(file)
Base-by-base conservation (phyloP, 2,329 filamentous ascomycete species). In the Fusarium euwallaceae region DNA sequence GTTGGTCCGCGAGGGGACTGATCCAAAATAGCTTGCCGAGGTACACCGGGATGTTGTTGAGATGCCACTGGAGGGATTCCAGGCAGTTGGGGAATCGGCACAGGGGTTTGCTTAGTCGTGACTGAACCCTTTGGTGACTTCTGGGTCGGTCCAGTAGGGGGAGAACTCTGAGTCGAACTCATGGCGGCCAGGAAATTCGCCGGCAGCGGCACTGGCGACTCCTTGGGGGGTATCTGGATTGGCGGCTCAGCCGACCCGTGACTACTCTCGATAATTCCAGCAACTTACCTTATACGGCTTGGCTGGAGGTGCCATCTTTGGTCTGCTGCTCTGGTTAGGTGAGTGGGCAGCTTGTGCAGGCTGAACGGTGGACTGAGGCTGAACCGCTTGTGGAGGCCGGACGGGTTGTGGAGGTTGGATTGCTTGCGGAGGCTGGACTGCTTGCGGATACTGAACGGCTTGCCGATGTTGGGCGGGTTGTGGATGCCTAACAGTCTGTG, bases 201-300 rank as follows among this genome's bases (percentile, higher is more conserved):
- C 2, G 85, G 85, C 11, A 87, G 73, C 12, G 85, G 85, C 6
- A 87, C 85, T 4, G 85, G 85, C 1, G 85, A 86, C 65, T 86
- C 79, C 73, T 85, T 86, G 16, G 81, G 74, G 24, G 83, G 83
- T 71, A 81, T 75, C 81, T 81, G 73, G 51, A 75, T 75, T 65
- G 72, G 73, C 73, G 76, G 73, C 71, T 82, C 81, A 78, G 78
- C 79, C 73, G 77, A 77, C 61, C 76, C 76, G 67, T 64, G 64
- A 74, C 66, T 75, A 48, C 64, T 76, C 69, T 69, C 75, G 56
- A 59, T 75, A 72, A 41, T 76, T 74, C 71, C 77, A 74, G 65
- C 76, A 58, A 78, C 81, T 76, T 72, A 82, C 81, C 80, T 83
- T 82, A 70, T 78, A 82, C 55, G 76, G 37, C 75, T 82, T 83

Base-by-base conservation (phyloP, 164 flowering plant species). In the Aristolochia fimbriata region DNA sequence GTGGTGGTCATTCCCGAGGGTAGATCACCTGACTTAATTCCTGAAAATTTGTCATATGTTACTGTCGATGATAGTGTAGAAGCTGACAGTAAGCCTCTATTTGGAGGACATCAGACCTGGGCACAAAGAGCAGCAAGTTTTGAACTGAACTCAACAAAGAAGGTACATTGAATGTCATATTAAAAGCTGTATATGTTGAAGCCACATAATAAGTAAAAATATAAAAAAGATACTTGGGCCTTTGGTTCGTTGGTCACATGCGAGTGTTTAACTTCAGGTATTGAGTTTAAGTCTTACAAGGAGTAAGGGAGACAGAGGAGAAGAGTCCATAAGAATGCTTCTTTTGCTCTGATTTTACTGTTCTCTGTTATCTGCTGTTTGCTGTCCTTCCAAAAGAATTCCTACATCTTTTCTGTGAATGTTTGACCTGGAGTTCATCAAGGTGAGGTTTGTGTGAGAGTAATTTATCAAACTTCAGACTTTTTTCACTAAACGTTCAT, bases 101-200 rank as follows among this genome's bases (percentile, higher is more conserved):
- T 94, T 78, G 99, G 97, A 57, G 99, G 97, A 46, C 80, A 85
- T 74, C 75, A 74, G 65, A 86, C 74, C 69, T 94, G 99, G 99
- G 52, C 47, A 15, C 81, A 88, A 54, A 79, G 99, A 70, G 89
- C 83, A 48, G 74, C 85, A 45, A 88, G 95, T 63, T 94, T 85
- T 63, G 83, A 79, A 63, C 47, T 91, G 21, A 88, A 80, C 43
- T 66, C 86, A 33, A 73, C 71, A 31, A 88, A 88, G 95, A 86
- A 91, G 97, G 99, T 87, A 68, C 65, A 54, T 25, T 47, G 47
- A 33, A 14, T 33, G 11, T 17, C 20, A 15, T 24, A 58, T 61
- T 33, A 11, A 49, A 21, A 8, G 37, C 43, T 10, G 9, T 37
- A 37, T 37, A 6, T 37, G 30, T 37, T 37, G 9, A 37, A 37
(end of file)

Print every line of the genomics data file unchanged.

Base-by-base conservation (phyloP, 2,329 filamentous ascomycete species). In the Fusarium euwallaceae region DNA sequence GTTGGTCCGCGAGGGGACTGATCCAAAATAGCTTGCCGAGGTACACCGGGATGTTGTTGAGATGCCACTGGAGGGATTCCAGGCAGTTGGGGAATCGGCACAGGGGTTTGCTTAGTCGTGACTGAACCCTTTGGTGACTTCTGGGTCGGTCCAGTAGGGGGAGAACTCTGAGTCGAACTCATGGCGGCCAGGAAATTCGCCGGCAGCGGCACTGGCGACTCCTTGGGGGGTATCTGGATTGGCGGCTCAGCCGACCCGTGACTACTCTCGATAATTCCAGCAACTTACCTTATACGGCTTGGCTGGAGGTGCCATCTTTGGTCTGCTGCTCTGGTTAGGTGAGTGGGCAGCTTGTGCAGGCTGAACGGTGGACTGAGGCTGAACCGCTTGTGGAGGCCGGACGGGTTGTGGAGGTTGGATTGCTTGCGGAGGCTGGACTGCTTGCGGATACTGAACGGCTTGCCGATGTTGGGCGGGTTGTGGATGCCTAACAGTCTGTG, bases 201-300 rank as follows among this genome's bases (percentile, higher is more conserved):
- C 2, G 85, G 85, C 11, A 87, G 73, C 12, G 85, G 85, C 6
- A 87, C 85, T 4, G 85, G 85, C 1, G 85, A 86, C 65, T 86
- C 79, C 73, T 85, T 86, G 16, G 81, G 74, G 24, G 83, G 83
- T 71, A 81, T 75, C 81, T 81, G 73, G 51, A 75, T 75, T 65
- G 72, G 73, C 73, G 76, G 73, C 71, T 82, C 81, A 78, G 78
- C 79, C 73, G 77, A 77, C 61, C 76, C 76, G 67, T 64, G 64
- A 74, C 66, T 75, A 48, C 64, T 76, C 69, T 69, C 75, G 56
- A 59, T 75, A 72, A 41, T 76, T 74, C 71, C 77, A 74, G 65
- C 76, A 58, A 78, C 81, T 76, T 72, A 82, C 81, C 80, T 83
- T 82, A 70, T 78, A 82, C 55, G 76, G 37, C 75, T 82, T 83

Base-by-base conservation (phyloP, 164 flowering plant species). In the Aristolochia fimbriata region DNA sequence GTGGTGGTCATTCCCGAGGGTAGATCACCTGACTTAATTCCTGAAAATTTGTCATATGTTACTGTCGATGATAGTGTAGAAGCTGACAGTAAGCCTCTATTTGGAGGACATCAGACCTGGGCACAAAGAGCAGCAAGTTTTGAACTGAACTCAACAAAGAAGGTACATTGAATGTCATATTAAAAGCTGTATATGTTGAAGCCACATAATAAGTAAAAATATAAAAAAGATACTTGGGCCTTTGGTTCGTTGGTCACATGCGAGTGTTTAACTTCAGGTATTGAGTTTAAGTCTTACAAGGAGTAAGGGAGACAGAGGAGAAGAGTCCATAAGAATGCTTCTTTTGCTCTGATTTTACTGTTCTCTGTTATCTGCTGTTTGCTGTCCTTCCAAAAGAATTCCTACATCTTTTCTGTGAATGTTTGACCTGGAGTTCATCAAGGTGAGGTTTGTGTGAGAGTAATTTATCAAACTTCAGACTTTTTTCACTAAACGTTCAT, bases 101-200 rank as follows among this genome's bases (percentile, higher is more conserved):
- T 94, T 78, G 99, G 97, A 57, G 99, G 97, A 46, C 80, A 85
- T 74, C 75, A 74, G 65, A 86, C 74, C 69, T 94, G 99, G 99
- G 52, C 47, A 15, C 81, A 88, A 54, A 79, G 99, A 70, G 89
- C 83, A 48, G 74, C 85, A 45, A 88, G 95, T 63, T 94, T 85
- T 63, G 83, A 79, A 63, C 47, T 91, G 21, A 88, A 80, C 43
- T 66, C 86, A 33, A 73, C 71, A 31, A 88, A 88, G 95, A 86
- A 91, G 97, G 99, T 87, A 68, C 65, A 54, T 25, T 47, G 47
- A 33, A 14, T 33, G 11, T 17, C 20, A 15, T 24, A 58, T 61
- T 33, A 11, A 49, A 21, A 8, G 37, C 43, T 10, G 9, T 37
- A 37, T 37, A 6, T 37, G 30, T 37, T 37, G 9, A 37, A 37